After crossing open ground, the route continues through a gate and back into a large, forested area (Highlandman’s Wood).  The route follows a semi-circle through the wood eventually emerging onto the old Highlandman’s Road (now a track).  Turn right and continue down the track towards Rhu.  The track eventually becomes Station Road.  Continue down Station Road and at the junction with Pier Road turn right.  At the junction with Manse Brae turn left.  Continue down Manse Brae until it reaches the seafront next to the Rhu Inn.

At the seafront turn left onto the Gareloch Road (A814) and continue eastwards.  This route passes the Rhu Marina; HM Naval Base Clyde; the Ardencaple Hotel; Helensburgh Sailing Club; and the Helensburgh Airfield Memorial.  The walk then continues along the promenade and finishes back at the car park at the Leisure Centre.


Major-General William Roy

Starting Point for the Walk:

The car park off Smuggler’s Brig Road, Crossford, South Lanarkshire – OS Reference NS 825 467.

Getting there: 25 miles/35 minutes

Take your favourite route onto the M8 (Edinburgh).  Leave the M8 at Junction 8 onto the M73 and head south for the M74 (Carlisle).  Exit the M74 at Junction 7 and turn left at the T junction onto the A72 (Lanark Road).  At the roundabout take the first exit (A71) towards the Garrion Bridge Roundabout.  At the roundabout take the third exit (second is into a private property!) onto the A72 (Lanark Road) and continue past many garden centres.  On entering Crossford the road crosses the River Nethan.  Turn left just before the Village Hall into Smuggler’s Brig Road and immediately right into a small parking area behind the Village Hall.  Parking is free.

The Walk:  Major-General William Roy – 7.8 miles (13 km)

From the car park return to the main road and turn left keeping to the narrow pavement on the left side of the road.

Turn left over the bridge (a single-track road) over the River Clyde.  There is a narrow pavement on the right side of the bridge.  Once the bridge has been crossed, re-cross the road opposite an information board and take the path down to the river to join the Clyde Walkway.

The Clyde Walkway changes elevation several times via a series of wooden steps.  Continue following the Clyde Walkway until the outskirts of the Milton-Lockhart estate.  The path then turns right through an area of woodland and rises to join the rear access road to the estate.

At Milton-Lockhart Estate the Clyde Walkway deviates inland to avoid the main house. There has been an estate here since the 14th century. In 1828 William Lockhart demolished the existing house. Sir Walter Scott gave him advice as to the best location for the new house. It was built in the Scottish Baronial Style as was the bridge which provides the main visitor entrance to the estate. In 1989 the house was purchased and moved to Japan! A new house has subsequently been built but the old bridge remains. The eagle-eyed will notice this on the way down to Crossford.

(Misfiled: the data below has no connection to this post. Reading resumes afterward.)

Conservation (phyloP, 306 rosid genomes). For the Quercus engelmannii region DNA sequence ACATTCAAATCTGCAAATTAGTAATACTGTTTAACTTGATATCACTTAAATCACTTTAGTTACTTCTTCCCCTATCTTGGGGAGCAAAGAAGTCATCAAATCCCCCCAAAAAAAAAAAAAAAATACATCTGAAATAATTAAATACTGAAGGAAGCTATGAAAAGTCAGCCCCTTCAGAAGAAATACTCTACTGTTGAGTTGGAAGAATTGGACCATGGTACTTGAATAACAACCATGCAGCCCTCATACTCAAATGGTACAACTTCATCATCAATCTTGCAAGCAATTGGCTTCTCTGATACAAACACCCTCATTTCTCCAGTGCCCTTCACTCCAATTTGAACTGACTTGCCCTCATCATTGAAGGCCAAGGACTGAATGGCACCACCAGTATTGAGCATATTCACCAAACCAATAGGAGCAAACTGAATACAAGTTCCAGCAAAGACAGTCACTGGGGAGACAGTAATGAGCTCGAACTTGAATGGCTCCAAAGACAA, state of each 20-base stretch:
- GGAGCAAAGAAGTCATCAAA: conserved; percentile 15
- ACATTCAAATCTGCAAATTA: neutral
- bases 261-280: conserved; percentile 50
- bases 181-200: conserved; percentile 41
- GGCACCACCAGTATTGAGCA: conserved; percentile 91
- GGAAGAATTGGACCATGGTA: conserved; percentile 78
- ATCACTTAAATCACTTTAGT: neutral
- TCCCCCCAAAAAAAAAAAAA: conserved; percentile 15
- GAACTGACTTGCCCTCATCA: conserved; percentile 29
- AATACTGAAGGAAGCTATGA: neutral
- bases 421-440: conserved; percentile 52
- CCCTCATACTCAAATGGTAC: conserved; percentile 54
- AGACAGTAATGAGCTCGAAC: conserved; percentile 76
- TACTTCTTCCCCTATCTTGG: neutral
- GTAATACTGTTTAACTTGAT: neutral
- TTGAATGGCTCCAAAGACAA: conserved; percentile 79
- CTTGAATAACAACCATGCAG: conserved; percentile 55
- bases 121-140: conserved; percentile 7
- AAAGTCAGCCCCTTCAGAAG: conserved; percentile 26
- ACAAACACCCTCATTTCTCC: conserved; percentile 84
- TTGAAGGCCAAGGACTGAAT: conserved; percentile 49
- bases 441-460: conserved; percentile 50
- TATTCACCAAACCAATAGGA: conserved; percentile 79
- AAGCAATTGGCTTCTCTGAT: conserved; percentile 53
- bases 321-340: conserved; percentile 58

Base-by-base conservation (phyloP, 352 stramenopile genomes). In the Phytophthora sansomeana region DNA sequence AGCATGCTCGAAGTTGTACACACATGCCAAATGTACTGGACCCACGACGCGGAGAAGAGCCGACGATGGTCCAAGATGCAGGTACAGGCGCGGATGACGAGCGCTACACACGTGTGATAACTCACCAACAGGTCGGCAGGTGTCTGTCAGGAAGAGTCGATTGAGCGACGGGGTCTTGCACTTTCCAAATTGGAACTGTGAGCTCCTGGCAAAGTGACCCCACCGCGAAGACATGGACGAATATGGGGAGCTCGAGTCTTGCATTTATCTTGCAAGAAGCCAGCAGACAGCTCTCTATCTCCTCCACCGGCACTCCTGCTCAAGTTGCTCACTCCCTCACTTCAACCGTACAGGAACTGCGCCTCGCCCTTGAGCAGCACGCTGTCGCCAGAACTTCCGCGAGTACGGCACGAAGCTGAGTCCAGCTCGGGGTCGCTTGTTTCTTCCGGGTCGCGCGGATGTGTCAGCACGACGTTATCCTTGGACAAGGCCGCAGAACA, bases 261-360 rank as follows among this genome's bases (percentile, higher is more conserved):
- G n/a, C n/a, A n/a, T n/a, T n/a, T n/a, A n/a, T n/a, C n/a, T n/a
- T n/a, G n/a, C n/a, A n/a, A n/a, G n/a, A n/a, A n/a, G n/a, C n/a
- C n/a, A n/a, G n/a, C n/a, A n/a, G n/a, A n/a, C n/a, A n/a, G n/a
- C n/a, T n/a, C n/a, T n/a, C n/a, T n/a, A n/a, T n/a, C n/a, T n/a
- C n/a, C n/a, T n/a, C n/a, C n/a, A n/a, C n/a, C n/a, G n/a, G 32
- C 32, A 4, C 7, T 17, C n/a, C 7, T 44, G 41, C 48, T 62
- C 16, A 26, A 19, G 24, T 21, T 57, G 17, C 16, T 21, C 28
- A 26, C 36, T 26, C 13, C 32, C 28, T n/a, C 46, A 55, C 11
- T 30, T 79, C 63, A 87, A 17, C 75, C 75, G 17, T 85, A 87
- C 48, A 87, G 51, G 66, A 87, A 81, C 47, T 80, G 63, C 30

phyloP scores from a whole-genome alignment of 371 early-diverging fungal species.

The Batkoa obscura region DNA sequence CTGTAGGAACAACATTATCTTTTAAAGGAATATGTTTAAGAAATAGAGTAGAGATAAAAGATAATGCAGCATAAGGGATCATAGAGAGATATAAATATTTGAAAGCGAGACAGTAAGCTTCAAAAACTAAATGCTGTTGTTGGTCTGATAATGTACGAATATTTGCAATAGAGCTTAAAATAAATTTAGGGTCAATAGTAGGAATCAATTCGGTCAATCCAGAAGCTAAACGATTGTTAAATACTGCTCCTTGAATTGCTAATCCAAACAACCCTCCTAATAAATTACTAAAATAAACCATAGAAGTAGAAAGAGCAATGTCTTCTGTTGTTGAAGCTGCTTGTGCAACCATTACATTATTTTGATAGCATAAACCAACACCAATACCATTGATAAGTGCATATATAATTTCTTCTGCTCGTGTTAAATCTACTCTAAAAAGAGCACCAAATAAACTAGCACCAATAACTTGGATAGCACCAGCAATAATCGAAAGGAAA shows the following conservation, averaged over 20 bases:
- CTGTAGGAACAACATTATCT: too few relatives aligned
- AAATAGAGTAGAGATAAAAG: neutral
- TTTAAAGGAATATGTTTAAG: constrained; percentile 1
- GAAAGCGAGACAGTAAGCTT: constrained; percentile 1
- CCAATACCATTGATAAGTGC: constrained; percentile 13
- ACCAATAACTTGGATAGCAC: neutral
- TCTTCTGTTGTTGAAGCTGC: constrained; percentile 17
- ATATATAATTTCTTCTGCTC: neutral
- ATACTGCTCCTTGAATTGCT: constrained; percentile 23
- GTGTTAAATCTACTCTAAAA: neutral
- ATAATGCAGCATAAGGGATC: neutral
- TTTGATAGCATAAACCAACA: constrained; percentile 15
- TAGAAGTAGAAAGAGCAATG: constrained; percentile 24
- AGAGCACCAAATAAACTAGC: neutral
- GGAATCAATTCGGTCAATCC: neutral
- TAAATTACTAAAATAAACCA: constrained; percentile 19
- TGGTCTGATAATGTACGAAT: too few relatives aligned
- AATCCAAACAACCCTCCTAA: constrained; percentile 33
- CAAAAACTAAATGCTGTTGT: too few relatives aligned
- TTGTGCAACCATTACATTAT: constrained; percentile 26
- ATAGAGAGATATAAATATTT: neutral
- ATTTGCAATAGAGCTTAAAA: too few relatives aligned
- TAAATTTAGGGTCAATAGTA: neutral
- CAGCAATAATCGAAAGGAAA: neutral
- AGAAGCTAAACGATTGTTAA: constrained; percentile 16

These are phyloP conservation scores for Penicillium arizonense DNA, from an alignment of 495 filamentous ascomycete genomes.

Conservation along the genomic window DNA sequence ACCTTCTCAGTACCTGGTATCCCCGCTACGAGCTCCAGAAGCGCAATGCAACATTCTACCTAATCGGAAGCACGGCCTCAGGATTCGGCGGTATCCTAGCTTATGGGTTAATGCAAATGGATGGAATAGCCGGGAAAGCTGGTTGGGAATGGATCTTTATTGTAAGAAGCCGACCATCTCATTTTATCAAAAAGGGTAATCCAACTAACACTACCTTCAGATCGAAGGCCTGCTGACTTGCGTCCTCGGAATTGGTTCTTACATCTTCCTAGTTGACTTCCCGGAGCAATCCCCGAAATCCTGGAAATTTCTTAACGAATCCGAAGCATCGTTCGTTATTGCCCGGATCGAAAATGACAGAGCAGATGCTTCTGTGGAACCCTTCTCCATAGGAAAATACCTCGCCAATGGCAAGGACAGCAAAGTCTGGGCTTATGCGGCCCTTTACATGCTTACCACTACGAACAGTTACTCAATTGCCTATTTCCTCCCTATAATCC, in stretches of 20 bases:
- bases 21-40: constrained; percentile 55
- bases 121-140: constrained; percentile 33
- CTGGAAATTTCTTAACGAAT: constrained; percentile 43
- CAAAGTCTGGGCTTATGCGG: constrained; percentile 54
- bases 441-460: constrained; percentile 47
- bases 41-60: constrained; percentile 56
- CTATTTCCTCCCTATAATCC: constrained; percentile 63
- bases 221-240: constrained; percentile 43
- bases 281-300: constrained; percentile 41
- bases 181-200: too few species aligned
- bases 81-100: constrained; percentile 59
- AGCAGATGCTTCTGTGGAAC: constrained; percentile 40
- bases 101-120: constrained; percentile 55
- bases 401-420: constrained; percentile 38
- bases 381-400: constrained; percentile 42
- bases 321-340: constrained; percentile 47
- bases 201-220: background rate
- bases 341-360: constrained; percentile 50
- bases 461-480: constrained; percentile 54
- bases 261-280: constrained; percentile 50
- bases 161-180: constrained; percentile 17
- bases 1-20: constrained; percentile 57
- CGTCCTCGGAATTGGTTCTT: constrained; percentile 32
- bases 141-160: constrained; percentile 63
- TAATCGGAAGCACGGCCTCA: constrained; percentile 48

At the road turn right and leave the Clyde Walkway, and at the next junction go left.  Pass the monument to William Roy and shortly afterwards turn left onto a farm track (Raes Road).  This continues onto a well-defined track.  At an obvious junction turn right and follow a winding (often narrow) path through the tranquil Jock’s Gill.  The path criss-crosses Jock’s Burn and exits onto Station Road (Carluke) at Glenburn.  Turn right, be attentive to the traffic and keep to the right-hand side of the road.  The road rises gently before descending again.  Cross the road to the left to take a path through a stone wall into some natural wetland and follow the path to the right.  Keep taking the right turn where there is a choice, and the path emerges back onto Station Road close to its junction with Milton Road.

Turn right and then take the first left onto a quiet road which passes several farms as it descends back to Crossford.  After passing a 90° left turn, turn right and continue downwards to pass Waygateshawhead.  The road narrows near Gills as it descends more steeply.  Although the road is quiet particular care should be taken.  There is much to look at on the route, but do not be too distracted!  At Poplarglen take the path off to the right of the road.   This is, initially, a farm track providing access to some fields.  Look out for and take the protected walkway to the left of the farm track.  At this point it passes what appears to be a fortified hill.  The path then continues onto a little used track which leads back to the Clyde Walkway.  Turn left at the river and retrace your outbound steps to the car park.

Barr Castle and Lochwinnoch Loop

This walk starts at Castle Semple Loch in the Castle Semple Country Park. The park is part of the much larger Clyde Muirshiel Regional Park. The regional park covers 280 km2. The walk makes use of quiet back roads and cycle tracks. There is a ruined “castle” which dates from the 16th century which can be seen but not accessed.

Starting Point for the Walk:
The car park at Castle Semple Country Park – OS Reference NS 356 589.

Getting there:
By Train – 25 minutes
There is a regular train service from Glasgow Central to Lochwinnoch.  It is a ¾ mile walk from the station to the Starting Point.

By Car – 20 miles/32 minutes